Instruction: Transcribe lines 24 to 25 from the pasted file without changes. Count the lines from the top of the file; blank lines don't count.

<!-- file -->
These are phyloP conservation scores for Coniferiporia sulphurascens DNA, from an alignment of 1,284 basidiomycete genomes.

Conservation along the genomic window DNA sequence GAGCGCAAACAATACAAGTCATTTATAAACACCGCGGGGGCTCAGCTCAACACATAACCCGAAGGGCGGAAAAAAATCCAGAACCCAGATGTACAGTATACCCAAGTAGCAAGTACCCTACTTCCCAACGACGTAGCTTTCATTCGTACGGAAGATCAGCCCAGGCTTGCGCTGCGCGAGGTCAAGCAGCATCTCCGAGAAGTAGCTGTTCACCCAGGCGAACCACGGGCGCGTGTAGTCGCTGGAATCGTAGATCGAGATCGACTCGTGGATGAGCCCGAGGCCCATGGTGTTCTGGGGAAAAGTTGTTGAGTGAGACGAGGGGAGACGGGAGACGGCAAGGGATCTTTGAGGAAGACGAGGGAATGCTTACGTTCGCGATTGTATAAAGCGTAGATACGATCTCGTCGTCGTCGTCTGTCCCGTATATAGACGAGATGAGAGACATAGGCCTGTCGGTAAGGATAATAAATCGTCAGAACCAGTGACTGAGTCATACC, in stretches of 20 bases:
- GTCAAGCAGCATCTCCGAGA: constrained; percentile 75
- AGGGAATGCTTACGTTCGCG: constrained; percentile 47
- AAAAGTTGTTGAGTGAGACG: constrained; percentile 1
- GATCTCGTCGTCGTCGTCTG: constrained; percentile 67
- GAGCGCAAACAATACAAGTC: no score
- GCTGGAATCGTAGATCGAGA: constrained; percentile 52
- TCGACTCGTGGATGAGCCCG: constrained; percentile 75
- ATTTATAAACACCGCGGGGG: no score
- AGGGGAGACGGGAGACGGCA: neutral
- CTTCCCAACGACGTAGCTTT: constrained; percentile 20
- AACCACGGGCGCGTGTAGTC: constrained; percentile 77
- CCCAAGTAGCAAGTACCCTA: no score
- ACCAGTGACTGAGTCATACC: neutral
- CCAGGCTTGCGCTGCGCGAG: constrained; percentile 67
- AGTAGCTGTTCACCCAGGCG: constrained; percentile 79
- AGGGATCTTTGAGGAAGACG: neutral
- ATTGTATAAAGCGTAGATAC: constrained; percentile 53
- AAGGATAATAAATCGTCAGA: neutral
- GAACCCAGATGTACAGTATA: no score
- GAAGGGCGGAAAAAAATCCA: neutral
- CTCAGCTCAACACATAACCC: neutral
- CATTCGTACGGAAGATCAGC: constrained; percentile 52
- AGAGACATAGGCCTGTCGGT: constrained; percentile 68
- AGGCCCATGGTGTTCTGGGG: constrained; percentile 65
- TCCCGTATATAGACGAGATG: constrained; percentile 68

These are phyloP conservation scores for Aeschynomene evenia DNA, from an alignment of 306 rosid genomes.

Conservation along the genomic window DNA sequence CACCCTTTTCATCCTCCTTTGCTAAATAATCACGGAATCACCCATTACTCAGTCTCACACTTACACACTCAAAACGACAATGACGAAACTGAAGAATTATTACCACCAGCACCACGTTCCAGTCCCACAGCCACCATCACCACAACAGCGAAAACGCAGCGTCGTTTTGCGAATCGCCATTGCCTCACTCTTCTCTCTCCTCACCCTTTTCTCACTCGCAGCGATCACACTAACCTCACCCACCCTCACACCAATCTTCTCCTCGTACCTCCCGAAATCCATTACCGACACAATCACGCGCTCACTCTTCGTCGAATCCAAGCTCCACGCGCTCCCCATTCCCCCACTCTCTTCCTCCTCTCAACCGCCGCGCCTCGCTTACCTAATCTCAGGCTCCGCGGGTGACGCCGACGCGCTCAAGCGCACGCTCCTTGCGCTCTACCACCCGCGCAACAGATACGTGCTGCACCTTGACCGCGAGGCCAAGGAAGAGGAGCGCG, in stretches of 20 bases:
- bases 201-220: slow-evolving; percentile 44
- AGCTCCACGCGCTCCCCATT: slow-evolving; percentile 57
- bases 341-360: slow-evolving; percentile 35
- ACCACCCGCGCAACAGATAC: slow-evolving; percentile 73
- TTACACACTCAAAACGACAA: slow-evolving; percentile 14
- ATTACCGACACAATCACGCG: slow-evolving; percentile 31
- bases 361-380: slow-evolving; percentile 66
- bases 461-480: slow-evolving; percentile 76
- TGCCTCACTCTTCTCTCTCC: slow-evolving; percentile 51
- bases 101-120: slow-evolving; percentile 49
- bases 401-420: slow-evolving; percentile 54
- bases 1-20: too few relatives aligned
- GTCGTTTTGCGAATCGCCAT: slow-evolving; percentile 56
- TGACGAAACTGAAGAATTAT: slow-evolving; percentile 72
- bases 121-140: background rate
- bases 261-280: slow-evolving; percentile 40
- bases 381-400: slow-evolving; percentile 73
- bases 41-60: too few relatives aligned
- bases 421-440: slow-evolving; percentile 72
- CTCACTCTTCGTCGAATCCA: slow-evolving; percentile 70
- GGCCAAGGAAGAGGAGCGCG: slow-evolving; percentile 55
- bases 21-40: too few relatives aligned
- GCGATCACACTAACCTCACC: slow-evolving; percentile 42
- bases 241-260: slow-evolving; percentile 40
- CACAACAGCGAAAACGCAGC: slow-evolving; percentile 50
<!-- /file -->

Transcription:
- CATTCGTACGGAAGATCAGC: constrained; percentile 52
- AGAGACATAGGCCTGTCGGT: constrained; percentile 68